Mr Williamson asked me to fill in for him this week. He’s very busy in Tokyo “working” i.e. hanging out at the Apple store, dining at Birdland (the best yakitori place on the planet) and shopping at my favorite Tokyo housewares store (Tokyu Hands) for a second toothpick holder for me so that I have a matching set. (If you’re reading this, dear, feel free to throw in a surprise – a hard-boiled egg mold in the shape of Hello Kitty might be nice.)
Disclaimer: I’m more of an editor type than “creative.” I can’t think of anything interesting to say about Scottish football (Billy: neither can I, usually), and Billy’s suggestion to write about “being Mrs Williamson” would put anyone to sleep. So I thought I’d just share a couple of my most memorable experiences on the road with The Tartan Army.
Netherlands v Scotland, April 2000
We arrive in Amsterdam, next morning take the train to Arnhem and walk right into a square chock full of jolly, hairy-legged Scottish fans singing and drinking their hearts out. The scene felt like a reunion – most people seemed to know one another. I even ran into someone I once met, the man who is partly responsible for Mr Williamson and I being together. I thanked him profusely and drunkenly, but he had no idea what I was talking about, and I couldn’t even remember his name.
Mingling with the Scottish fans were the always-friendly and even more inebriated Dutch fans. Being of 50% Dutch extraction myself (Sneek represent!), I decided to pretend I was a Dutch supporter for the day. My disguise consisted of an orange jumper along with a very smart inflatable orange crown provided by a local bank. I was also prepared to slip in few key Dutch phrases I learned from my Dad while growing up: “Snert how you brookfast” (“Pea soup – hold your pants!”); “You’ve got the aaaz ooot” (which he’d tell us when we were pouting or in a bad mood, but literally means sour mouth, I believe); “Du bist un schveinhund” (my Dad meant it as “you’re an ass”, but it’s literally pig dog); and “Panakooken, panakooken, ja ja ja!” (“Pancakes, pancakes, yes yes yes!”).
Unfortunately I never got a chance to use my Dutch language skills, but I must have fooled the locals anyway, because an orangeman (not that kind) mistook me for one of his own. As I was walking down the stairs from the toilet (a bonus of Scotland games is that the ladies’ toilets rarely have a line), a couple of grinning male Netherlands fans stopped me, and one of them said something in Dutch. I smiled back and apologised that I didn’t understand. So, being European and knowing more than one language, he kindly translated for me: “Your breasts are very small, but I like them!”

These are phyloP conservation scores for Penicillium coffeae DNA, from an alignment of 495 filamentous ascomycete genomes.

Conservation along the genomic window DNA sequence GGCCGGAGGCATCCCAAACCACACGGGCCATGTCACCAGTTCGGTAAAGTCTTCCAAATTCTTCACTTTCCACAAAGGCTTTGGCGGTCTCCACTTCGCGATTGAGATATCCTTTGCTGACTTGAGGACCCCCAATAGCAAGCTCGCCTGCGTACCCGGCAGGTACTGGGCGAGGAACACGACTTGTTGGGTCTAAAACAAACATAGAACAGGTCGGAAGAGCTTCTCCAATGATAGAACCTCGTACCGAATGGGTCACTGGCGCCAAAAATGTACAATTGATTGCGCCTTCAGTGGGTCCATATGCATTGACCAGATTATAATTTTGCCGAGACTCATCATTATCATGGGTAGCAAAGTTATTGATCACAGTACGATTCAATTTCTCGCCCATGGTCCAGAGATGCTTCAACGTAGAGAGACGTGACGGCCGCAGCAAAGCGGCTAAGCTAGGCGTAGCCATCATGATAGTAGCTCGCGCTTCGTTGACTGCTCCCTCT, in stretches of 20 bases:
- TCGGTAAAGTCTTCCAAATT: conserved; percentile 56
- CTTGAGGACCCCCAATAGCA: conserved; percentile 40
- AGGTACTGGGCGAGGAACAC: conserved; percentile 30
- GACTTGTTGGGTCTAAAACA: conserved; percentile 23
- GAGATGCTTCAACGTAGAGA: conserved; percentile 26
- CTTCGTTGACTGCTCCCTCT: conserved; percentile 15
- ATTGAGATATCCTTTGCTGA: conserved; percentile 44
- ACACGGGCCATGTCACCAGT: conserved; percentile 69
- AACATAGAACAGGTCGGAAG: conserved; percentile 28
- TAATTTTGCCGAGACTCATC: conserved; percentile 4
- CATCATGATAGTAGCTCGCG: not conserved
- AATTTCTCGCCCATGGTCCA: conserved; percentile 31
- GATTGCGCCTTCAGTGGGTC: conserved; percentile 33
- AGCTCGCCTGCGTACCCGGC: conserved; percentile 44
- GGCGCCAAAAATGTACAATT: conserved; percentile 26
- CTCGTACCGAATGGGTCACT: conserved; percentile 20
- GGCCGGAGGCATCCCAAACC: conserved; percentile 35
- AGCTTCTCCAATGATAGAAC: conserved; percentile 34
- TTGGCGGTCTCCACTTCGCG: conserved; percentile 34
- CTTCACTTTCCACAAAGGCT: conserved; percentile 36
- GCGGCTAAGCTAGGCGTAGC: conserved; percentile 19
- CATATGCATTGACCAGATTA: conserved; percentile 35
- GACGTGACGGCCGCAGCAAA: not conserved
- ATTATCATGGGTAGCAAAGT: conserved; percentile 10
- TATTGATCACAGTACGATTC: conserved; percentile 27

I don’t remember much of the game, but I think Scotland lost (Billy: we drew 0-0). Immediately after the game, however, something really special happened, which is forever etched – no, burned – in my memory. There was a perspex fence between the supporters and the pitch, and a daring Scotsman decided to try and climb it. He got pretty far up but, in the end, slipped and dropped down. He fell right at our feet, so we had a front row view of his kilt over his head, exposing his frank/beans and hairy arse for all the cheering fans.
France v Scotland, September 2007
Another memorable experience took place during the France game in September 2007. It was the first time I had ever been to Paris and, being a cynic and thinking New York was the greatest city in the world, I was sceptical. My friends wouldn’t shut up about how romantic it was going to be, and I was sure I’d prove them wrong.
The first night we were there, we lamed out and decided to partake in one of our favorite hobbies: watching television. As we were flipping through channels, we stopped at a bizarre, psychedelic-looking program with singing, dancing, cockneys, and a talking ape. We sat mesmerized for a couple of hours, watching “The Mighty Boosh” for the first time. Right then I had a feeling that maybe my friends were right about Paris.
The day of the game. I know a lot of fans enjoyed the march to the stadium, but it seemed to take forever and I probably bitched and moaned to Mr Williamson the whole way (Billy: we didn’t take part in that march; we sat in a cafe near Gare du Nord all afternoon and got the subway to Parc des Princes, arriving just before kickoff). Once we were inside and I could sit down and have a beer, things started to look up.
As everyone knows, Scotland beat France. I can not only remember the actual game itself, but also the nickname of the player who scored, because one of our friends was almost in labour and Mr Williamson and friends were texting the father-to-be that he should name the kid Faddy if it appeared that day (Billy: child appeared and was christened Abigail – why, Malky, why?). But what really convinced me that Paris was wonderful was the look on Mr Williamson’s face. I had never seen him so elated! It was by far the happiest I had ever seen him, and I have yet to see that look of joy again (Billy: because we have yet to have as good a result again!). They say that Paris is for lovers, and my man would say it’s true – for lovers of beautiful moments in football.
Photo Credit: Peter Macdonald